Vine removal

Volunteers work together to remove thick ivy vines creeping up a Sitka spruce at NCLC’s Sand Creek Wetlands Habitat Reserve, near Skipanon Forest, in January.

nvasive English ivy has a foothold along the Skipanon River in Warrenton, where it climbs into Sitka spruces and other native trees, causing them to rot and ultimately topple. North Coast Land Conservancy is seeking volunteers for a stewardship day on Saturday, Jan. 26, from 10 a.m. to 1 p.m. to tackle ivy in the conservancy’s Skipanon Forest Habitat Reserve.

The spruce forest-and-swamp habitat type that characterizes the property is considered globally rare. NCLC scheduled this stewardship day in the winter, when the deciduous vegetation has died back and it’s a little easier to move around, but volunteers can still expect rough walking. Most of the ivy at Skipanon Forest is growing on large Sitka spruce trees, but there may be some on the ground as well. Handsaws, loppers, and other tools will be used to remove this invasive vine.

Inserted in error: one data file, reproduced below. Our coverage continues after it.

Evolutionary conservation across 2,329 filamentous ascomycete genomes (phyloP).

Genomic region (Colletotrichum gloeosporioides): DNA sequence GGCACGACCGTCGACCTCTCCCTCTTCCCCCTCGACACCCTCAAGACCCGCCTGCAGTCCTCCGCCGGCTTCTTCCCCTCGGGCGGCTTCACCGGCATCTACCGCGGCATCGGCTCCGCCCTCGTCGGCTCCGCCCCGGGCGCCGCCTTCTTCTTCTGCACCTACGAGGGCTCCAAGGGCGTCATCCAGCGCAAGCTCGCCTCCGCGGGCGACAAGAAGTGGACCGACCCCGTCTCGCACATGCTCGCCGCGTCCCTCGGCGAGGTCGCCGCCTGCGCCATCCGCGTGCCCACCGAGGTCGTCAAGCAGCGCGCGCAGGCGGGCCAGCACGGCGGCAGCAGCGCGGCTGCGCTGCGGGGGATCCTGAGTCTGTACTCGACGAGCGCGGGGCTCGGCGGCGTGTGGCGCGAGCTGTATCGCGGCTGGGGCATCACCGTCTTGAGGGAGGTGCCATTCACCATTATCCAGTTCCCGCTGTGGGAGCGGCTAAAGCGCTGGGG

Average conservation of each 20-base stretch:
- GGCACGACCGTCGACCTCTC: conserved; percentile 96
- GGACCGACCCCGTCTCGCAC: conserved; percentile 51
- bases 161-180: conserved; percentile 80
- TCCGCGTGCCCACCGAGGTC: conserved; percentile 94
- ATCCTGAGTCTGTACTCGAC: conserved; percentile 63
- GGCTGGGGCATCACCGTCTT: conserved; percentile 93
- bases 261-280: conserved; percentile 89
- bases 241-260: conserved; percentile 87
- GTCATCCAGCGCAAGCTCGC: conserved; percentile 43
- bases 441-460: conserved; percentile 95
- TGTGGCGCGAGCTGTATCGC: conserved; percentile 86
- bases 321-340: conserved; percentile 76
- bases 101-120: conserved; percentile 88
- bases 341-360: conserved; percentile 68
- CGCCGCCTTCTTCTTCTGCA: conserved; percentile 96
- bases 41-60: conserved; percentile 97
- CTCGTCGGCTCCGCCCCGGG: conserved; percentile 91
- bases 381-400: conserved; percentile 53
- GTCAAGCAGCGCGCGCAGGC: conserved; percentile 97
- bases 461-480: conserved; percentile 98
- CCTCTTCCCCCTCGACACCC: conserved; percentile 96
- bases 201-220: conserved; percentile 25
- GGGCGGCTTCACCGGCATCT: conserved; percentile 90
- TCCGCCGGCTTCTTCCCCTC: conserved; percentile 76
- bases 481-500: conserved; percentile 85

E-mail stewardship frector Melissa Reich at melissar@nclctrust.org or call her at 503-738-9126 if you plan to attend. She will provide directions to the site (and will notify volunteers should inclement weather force a change of date). Wear gloves and work boots. NCLC will supply the necessary tools. Bring water and snacks/lunch; there are no toilets and no potable water at the site. Dogs are not allowed on any NCLC properties.

Details about this and other North Coast Land Conservancy volunteer opportunities are at NCLCtrust.org; look for Hands-on Stewardship under EVENTS.

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